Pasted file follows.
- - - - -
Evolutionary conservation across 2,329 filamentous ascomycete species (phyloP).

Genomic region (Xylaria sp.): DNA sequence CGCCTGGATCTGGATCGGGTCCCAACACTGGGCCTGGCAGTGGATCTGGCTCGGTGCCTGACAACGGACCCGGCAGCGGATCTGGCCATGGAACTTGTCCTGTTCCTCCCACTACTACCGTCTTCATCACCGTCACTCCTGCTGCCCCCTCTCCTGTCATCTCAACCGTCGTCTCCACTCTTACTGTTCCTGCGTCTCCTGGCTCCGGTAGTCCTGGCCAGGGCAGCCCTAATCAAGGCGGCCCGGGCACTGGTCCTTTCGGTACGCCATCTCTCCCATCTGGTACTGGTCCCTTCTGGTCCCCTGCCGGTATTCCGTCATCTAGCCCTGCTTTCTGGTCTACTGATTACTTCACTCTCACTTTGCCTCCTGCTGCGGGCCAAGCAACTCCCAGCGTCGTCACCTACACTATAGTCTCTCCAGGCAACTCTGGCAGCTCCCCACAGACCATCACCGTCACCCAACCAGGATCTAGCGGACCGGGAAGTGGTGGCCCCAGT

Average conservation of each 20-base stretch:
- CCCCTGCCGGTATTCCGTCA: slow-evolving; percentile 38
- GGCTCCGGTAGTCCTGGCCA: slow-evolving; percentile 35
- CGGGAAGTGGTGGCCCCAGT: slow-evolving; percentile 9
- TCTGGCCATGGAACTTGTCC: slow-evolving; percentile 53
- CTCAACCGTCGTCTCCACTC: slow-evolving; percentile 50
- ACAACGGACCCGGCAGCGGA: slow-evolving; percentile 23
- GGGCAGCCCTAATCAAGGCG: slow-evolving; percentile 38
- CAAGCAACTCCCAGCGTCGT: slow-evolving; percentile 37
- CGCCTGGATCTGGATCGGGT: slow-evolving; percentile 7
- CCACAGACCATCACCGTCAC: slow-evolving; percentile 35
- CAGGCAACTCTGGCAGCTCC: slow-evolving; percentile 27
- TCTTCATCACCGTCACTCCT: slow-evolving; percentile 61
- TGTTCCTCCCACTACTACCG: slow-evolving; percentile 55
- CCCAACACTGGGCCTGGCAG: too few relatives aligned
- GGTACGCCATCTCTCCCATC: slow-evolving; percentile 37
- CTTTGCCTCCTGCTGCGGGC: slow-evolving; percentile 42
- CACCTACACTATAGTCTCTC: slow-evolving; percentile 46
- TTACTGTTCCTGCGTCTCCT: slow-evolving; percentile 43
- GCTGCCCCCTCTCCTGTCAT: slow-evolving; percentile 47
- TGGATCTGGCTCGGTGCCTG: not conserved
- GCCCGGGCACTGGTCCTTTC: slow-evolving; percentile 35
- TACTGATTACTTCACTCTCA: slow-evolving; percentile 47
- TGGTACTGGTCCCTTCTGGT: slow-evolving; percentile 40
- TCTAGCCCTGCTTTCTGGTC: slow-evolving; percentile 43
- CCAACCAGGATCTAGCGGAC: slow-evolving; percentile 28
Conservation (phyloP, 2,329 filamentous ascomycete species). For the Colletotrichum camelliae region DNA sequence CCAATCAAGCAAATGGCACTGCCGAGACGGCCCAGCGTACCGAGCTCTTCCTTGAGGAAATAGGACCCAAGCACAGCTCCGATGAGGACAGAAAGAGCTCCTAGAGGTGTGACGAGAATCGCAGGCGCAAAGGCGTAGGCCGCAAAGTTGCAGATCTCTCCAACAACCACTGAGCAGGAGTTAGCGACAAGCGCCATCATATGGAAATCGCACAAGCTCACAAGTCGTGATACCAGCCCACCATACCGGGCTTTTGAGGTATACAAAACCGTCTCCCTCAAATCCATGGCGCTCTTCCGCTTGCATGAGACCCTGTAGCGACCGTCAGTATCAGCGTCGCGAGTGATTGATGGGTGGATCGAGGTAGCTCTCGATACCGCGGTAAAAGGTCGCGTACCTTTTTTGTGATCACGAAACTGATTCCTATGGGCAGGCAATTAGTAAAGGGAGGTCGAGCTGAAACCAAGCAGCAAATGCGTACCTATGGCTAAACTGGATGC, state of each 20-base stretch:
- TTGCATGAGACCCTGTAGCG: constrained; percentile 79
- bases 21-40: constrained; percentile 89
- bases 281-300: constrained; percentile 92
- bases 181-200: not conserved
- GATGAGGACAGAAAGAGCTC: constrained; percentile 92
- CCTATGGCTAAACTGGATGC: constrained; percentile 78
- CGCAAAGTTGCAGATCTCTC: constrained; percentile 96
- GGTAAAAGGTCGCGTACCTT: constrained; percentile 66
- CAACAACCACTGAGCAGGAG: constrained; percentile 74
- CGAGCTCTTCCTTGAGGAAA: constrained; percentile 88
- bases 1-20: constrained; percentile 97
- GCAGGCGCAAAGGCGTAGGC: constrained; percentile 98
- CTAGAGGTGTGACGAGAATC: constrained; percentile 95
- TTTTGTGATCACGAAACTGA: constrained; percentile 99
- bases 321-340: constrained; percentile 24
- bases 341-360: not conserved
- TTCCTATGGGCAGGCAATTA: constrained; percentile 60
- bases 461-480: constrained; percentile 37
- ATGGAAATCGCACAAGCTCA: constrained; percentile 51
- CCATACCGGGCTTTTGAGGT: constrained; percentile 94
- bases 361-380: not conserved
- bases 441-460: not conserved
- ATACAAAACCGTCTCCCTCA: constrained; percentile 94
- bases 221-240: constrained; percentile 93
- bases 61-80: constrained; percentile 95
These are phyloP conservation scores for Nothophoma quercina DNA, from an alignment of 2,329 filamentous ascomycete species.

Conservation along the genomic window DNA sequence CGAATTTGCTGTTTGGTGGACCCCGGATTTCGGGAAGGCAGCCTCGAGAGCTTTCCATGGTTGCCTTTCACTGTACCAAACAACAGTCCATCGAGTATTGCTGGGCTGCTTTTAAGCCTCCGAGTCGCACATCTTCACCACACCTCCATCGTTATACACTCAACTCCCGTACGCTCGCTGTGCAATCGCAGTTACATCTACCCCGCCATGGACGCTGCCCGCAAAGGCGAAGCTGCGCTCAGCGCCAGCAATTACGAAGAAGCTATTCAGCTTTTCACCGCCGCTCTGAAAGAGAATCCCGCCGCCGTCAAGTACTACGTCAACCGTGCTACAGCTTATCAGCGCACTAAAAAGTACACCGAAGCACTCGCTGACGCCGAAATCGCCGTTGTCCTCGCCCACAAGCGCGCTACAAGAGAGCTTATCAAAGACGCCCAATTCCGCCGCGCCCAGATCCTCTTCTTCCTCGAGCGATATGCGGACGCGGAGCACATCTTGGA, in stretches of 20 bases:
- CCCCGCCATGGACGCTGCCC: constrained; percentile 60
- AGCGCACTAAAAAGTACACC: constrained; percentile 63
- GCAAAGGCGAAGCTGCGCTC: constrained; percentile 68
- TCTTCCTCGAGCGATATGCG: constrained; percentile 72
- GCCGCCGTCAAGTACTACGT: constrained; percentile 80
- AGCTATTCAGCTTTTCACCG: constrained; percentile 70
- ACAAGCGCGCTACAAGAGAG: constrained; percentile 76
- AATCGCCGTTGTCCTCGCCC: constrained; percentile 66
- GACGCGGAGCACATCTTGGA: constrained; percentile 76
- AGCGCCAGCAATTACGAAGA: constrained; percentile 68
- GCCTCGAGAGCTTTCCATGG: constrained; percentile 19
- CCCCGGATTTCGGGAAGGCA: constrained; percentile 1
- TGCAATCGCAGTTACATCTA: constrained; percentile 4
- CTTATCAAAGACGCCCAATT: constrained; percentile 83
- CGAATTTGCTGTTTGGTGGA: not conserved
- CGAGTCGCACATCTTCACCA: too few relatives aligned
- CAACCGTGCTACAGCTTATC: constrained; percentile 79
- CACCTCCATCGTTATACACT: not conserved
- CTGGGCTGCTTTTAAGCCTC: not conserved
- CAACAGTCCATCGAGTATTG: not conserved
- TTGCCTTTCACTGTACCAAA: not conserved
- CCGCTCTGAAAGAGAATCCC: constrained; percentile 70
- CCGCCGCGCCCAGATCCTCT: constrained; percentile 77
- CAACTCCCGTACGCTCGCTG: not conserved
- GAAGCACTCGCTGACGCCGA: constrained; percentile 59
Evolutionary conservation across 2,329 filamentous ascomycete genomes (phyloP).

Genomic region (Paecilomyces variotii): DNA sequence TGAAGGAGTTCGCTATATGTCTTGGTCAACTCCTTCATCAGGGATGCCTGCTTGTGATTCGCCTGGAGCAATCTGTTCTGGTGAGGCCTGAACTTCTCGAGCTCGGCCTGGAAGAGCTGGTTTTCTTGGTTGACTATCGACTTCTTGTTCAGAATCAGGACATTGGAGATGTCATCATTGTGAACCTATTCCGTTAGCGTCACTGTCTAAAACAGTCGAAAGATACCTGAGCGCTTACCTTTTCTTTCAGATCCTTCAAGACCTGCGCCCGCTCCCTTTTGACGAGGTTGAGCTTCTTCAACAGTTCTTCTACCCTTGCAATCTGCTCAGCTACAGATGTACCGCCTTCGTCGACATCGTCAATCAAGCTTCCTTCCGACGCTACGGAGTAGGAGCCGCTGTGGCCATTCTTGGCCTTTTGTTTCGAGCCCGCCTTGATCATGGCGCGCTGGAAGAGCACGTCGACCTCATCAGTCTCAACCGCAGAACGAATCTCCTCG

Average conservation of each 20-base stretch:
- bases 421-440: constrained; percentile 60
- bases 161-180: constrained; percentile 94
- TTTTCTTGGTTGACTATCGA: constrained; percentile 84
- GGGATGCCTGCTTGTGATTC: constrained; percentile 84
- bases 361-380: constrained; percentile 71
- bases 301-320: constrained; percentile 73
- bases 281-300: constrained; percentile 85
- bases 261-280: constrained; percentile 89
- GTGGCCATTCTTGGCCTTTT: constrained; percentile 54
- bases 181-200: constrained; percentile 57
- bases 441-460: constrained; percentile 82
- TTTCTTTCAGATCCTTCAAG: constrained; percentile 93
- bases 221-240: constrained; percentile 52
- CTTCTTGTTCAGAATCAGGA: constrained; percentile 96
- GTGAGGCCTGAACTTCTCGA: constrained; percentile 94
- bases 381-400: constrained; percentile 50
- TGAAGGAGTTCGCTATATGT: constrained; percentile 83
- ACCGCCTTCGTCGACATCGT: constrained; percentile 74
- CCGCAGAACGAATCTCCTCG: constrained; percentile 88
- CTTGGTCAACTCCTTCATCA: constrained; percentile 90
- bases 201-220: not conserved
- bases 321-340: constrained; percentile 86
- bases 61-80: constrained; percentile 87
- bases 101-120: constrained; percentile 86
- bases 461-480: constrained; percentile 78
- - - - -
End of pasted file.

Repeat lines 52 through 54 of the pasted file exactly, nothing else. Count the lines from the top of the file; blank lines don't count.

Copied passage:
- ATACAAAACCGTCTCCCTCA: constrained; percentile 94
- bases 221-240: constrained; percentile 93
- bases 61-80: constrained; percentile 95